Will the Pope then be chastised by Professor Karlson for taking the “challenge” out of his faith?

  • Jonathan

    I already pointed out that the thrust of the post is that people should go “where they are satisfied.” That is the Protestant thrust, the way Protestants think. That is the problem — it is individualistic in mentality instead of communio. And what is or is not a liturgical abuse is often a part of the question. I know many say “clapping is,” and yet Pope Benedict clapped! I know many say “the filioque is” but here we are, it’s there. Development often comes from what one generation thought was “abuse.” I am not saying one should promote abuse, but on the other hand, what some desire which others think as abuse might not be such an abuse. And to tell them “go away” is not the right response, again, it reflects an individualistic mentality.

  • Joe

    You are not defending 2000 years of tradition, but your own interpretation of that tradition and telling people with different views of it to leave. That again is the problem. It is assuming history to have been univocal in the past and only now confused; not so. It is assuming many things assumed to be “traditional” wasn’t one time “liturgical abuses.” Not true. A study on the history of liturgical development clarifies this easily. For some, Latin was a liturgical abuse- – and yet, here we are.

  • Joe Hargrave says:

    This is so pathetic. An “individualist” mentality – for criticizing the people who want to be complete individualists and remake the liturgy to reflect their personal preferences!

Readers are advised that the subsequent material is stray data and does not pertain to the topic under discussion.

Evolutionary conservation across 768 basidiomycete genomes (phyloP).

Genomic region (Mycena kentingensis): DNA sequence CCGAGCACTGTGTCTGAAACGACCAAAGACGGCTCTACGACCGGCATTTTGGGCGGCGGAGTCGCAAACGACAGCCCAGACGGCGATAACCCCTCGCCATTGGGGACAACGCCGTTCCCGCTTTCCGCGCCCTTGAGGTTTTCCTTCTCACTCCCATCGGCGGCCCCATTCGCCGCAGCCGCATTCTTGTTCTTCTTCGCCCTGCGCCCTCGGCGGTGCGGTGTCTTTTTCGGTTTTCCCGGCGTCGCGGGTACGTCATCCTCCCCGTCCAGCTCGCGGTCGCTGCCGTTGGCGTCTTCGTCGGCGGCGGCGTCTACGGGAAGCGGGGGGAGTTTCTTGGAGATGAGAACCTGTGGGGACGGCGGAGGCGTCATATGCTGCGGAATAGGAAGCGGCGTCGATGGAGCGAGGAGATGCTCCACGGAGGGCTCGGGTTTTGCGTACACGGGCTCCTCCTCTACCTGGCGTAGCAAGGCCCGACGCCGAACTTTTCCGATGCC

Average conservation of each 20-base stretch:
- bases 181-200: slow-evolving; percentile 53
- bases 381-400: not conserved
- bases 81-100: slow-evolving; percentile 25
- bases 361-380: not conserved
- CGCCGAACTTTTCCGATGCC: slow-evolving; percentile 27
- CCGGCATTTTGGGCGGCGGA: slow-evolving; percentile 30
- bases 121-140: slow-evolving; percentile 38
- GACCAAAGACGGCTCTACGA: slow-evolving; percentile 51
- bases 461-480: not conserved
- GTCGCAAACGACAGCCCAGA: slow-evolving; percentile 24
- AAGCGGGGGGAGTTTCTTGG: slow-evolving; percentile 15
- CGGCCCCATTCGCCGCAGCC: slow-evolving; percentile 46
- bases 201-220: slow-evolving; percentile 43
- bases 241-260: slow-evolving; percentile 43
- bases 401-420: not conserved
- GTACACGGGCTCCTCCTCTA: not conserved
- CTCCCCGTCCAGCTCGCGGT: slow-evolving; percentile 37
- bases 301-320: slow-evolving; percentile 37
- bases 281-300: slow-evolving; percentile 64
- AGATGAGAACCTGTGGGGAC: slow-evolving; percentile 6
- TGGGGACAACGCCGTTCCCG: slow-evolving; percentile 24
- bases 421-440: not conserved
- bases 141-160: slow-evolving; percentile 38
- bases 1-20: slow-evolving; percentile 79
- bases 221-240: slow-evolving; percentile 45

Did I leave planet Earth and step into Oceania?

    I will say this one more time, though I am sure it won’t stop Henry from continuing to lie: the people I think ought to leave are those who are SO dissatisfied that they would trample tradition and “revolutionize” the Church before they would learn to live with their dissatisfaction.

    I NEVER said dissatisfaction as such, in a broad, general sense. I made it perfectly clear that I was referring to a specific level of contempt for the Church.

  • Joe

    You are unable to understand that there is a thing called interaction: if someone is wanting liturgy to develop a certain way, is it wrong for them to explain what it is they desire? Does it make them an individualist just by saying what they would prefer? The Church is, as Michael I pointed out, a church of persons; and it is as persons they are met, with their own needs, desires, interests; there is nothing wrong with them making heard their desires, and indeed, it might be more than just one individual doing this. You are trying to say “only my view, only my traditions.” I am saying there is room for many views, without having to tell people they must leave. Of course they must work with the Church and follow where the Church goes, but again, for that to be, there is the need to realize it is the Church as a whole, the sense of the faithful, which is necessary.